• Stay home when you are sick.
    • Cover your cough or sneeze with a tissue, then throw the tissue in the trash.
    • Clean and disinfect frequently touched objects and surfaces using a regular household cleaning spray or wipe.
    • Avoid sharing personal household items – dishes, cups, towels, bedding, etc…
    • Clean all “high-touch” surfaces everyday

    Monitor your symptoms

    • Seek prompt medical attention if your illness is worsening (e.g., difficulty breathing).
    • Persons who are placed under active monitoring or facilitated self-monitoring should follow instructions provided by their local health department or occupational health professionals, as appropriate.
    • If you have a medical emergency and call 911, notify the dispatcher that you have, or are being evaluated for COVID-19. If possible, put on a facemask before emergency medical services arrive.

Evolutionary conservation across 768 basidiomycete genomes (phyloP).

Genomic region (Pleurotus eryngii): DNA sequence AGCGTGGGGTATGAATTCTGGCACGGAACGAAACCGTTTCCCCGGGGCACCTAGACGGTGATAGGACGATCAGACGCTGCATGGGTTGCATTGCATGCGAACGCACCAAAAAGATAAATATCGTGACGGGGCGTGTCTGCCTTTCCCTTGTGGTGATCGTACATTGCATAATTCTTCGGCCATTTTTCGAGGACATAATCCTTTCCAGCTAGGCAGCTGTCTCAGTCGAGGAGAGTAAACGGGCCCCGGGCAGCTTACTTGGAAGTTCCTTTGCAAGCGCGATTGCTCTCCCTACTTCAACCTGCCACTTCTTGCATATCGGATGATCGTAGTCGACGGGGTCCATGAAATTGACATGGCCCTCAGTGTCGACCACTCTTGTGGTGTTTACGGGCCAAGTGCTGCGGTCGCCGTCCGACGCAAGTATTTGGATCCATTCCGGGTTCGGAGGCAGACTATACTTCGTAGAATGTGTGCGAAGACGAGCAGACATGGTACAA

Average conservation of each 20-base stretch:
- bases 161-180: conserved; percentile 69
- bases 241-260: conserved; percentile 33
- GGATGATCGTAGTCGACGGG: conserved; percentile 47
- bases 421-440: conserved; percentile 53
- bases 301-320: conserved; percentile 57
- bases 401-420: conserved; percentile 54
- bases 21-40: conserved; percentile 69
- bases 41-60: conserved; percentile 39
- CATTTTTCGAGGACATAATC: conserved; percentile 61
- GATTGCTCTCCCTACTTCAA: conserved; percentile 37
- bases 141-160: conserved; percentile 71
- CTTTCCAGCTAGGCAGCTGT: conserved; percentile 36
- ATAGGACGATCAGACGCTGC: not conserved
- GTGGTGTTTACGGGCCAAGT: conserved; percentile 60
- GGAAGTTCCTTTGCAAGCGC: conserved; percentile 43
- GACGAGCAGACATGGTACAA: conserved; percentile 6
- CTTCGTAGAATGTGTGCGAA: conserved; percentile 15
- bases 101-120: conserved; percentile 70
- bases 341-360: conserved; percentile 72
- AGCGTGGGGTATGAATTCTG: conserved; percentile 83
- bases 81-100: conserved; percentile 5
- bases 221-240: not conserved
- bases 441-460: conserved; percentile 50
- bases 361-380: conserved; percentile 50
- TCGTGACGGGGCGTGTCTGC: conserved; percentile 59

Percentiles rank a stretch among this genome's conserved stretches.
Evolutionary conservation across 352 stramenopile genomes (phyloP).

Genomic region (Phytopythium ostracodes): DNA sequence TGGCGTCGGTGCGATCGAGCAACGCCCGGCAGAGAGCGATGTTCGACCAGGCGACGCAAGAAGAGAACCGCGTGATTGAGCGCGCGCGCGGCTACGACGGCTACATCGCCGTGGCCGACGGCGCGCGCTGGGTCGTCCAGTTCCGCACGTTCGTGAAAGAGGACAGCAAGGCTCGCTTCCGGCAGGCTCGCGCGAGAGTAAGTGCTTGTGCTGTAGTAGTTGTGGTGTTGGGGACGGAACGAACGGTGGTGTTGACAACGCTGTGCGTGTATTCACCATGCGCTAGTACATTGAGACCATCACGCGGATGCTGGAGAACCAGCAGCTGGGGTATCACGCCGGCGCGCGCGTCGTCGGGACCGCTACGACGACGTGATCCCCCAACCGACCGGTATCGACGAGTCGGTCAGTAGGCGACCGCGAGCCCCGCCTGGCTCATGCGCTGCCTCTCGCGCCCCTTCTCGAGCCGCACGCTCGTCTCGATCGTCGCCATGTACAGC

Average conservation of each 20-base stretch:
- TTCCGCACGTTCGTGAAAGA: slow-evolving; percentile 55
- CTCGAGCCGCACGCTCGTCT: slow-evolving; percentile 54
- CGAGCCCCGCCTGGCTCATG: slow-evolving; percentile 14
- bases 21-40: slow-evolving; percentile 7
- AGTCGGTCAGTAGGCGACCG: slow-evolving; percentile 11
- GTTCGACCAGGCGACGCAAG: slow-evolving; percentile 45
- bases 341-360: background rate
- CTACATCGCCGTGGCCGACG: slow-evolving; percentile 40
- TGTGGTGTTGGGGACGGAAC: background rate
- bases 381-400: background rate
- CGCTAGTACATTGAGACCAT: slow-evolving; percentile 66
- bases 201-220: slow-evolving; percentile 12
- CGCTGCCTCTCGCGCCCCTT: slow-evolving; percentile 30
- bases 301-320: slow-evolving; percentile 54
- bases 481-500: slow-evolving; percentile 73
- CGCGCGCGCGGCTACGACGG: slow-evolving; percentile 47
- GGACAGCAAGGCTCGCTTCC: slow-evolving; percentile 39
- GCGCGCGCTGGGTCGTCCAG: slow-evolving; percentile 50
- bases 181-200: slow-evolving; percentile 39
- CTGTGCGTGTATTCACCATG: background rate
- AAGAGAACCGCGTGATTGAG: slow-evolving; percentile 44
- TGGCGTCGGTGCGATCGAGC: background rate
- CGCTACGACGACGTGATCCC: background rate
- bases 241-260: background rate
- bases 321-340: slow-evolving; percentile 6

What to do if experiencing symptoms

    CORONAVIRUS (COVID-19) GENERAL INFORMATION

    Novel Coronavirus 2019 (COVID-19) is a virus identified as the cause of an outbreak of respiratory illness first detected in Wuhan, China. Coronaviruses are a large family of viruses which cause respiratory illnesses. The common coronaviruses that infect humans cause symptoms of the common cold: low grade fever, cough, sneezing and a runny nose. COVID-19 is a new virus that we haven’t seen before. Many of the patients in the outbreak in Wuhan, China reportedly had some link to a large seafood and animal market, suggesting animal-to-person spread. However, a growing number of patients reportedly have not had exposure to animal markets, indicating person-to-person spread is occurring. At this time, it’s unclear how easily this virus is spreading between people.

    What are the Symptoms?
    Confirmed COVID-19 patients, have documented illnesses ranging from people with little to no symptoms to people being severely ill and dying. Most common symptoms may include: fever, coughing, shortness of breath & difficulty breathing, runny nose, headache, general feeling of not being well

    How is COVID-19 Spread?
    Current understanding about how COVID-19 spreads is largely based on what is known about similar coronaviruses. COVID-19 is a new disease and there is more to learn about how it spreads, the severity of illness it causes, and to what extent it may spread in the United States.